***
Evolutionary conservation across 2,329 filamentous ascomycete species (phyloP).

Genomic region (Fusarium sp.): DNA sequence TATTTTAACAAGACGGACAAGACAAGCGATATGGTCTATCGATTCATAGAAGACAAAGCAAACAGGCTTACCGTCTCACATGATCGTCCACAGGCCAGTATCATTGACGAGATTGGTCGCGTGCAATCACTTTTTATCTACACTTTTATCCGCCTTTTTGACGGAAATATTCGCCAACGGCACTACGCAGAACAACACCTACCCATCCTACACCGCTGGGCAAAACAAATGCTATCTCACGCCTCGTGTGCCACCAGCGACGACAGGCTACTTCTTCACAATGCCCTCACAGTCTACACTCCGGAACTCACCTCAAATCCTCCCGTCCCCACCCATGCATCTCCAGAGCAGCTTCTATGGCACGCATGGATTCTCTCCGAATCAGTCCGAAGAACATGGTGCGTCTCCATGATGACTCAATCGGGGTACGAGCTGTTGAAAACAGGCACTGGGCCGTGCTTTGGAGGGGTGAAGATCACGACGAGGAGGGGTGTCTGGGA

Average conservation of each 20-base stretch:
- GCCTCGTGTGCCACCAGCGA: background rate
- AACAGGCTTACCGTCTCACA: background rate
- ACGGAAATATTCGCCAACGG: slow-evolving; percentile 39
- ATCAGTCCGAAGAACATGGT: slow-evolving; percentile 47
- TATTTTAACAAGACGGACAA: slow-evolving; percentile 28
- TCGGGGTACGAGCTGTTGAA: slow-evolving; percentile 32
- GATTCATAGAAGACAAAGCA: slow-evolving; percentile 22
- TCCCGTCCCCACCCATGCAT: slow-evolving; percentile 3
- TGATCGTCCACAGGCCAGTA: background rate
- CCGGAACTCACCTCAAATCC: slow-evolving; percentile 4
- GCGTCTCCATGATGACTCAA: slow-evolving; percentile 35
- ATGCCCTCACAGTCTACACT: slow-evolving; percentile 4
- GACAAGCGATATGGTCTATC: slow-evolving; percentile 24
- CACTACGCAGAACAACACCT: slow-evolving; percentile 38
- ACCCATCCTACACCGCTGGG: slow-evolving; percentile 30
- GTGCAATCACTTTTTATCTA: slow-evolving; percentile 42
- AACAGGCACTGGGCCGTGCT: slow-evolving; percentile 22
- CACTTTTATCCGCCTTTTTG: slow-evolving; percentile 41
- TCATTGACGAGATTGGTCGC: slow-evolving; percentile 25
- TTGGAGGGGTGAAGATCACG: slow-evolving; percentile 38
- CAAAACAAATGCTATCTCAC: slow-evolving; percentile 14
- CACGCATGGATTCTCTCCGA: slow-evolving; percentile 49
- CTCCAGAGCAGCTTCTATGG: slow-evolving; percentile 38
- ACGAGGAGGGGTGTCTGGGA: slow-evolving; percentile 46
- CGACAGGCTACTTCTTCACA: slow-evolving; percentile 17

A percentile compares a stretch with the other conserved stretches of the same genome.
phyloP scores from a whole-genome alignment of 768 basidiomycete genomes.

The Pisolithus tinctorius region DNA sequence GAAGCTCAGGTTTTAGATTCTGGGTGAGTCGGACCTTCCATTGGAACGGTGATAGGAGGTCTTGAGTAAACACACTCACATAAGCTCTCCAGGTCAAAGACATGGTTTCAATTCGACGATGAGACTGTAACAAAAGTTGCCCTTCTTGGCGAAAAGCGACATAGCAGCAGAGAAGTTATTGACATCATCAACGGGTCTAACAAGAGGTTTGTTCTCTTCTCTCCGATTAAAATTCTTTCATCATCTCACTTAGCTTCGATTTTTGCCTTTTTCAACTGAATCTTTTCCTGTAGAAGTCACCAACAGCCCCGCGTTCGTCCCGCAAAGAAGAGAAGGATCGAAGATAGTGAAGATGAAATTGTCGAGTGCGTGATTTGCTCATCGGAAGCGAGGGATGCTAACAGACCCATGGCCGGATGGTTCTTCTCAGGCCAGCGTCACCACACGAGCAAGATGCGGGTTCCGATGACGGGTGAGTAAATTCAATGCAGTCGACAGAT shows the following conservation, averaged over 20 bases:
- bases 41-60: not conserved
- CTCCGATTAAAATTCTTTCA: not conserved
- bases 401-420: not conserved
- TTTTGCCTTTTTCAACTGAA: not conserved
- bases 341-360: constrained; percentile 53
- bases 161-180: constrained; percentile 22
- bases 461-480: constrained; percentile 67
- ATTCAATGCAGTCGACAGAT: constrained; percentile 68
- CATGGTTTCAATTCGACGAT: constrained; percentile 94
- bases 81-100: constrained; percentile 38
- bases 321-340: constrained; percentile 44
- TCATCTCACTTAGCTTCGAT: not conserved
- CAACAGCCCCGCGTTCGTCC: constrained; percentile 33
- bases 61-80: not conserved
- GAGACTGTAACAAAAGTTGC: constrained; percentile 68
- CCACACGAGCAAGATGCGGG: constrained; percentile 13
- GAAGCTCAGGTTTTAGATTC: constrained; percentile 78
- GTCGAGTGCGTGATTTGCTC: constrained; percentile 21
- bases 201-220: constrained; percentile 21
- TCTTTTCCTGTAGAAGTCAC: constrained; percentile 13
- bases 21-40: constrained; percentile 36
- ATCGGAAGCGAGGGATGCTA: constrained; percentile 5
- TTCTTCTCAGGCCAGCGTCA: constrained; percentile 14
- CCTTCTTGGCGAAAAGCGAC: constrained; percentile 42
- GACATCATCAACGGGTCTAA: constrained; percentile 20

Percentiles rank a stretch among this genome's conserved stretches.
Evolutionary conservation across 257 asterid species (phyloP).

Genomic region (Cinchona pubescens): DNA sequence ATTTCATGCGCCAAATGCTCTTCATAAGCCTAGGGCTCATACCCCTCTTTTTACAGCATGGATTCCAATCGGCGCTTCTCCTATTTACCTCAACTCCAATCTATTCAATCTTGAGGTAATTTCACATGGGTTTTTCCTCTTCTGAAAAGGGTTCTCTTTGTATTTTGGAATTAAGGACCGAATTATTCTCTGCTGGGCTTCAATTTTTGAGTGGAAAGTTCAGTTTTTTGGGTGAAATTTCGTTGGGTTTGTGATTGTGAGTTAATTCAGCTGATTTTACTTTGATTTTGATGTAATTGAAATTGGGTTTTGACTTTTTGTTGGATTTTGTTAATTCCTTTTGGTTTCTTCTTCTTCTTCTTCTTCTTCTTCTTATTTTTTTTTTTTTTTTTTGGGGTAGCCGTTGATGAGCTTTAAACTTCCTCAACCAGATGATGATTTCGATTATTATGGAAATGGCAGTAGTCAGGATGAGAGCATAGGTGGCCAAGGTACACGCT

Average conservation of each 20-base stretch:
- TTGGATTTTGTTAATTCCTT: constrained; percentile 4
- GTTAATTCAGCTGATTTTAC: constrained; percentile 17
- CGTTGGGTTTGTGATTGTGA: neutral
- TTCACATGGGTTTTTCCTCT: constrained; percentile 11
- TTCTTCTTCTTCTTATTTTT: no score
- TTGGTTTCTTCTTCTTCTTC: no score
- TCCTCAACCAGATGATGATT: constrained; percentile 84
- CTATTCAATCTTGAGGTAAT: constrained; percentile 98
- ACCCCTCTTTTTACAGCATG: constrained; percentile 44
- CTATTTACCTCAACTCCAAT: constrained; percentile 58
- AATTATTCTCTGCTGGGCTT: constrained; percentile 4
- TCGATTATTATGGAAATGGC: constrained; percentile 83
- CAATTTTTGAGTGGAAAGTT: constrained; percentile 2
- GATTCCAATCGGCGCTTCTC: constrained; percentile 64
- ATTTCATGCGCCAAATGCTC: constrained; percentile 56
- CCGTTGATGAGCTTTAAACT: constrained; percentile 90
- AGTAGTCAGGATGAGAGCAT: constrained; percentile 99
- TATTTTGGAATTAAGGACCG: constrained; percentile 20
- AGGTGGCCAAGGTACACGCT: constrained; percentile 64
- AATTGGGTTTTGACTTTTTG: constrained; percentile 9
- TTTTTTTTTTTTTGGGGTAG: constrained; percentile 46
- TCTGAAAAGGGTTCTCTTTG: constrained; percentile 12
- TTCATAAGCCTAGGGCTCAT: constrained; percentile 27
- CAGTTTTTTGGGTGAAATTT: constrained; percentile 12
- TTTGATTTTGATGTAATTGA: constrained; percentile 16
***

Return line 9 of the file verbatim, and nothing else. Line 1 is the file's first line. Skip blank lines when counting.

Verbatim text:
- TCGGGGTACGAGCTGTTGAA: slow-evolving; percentile 32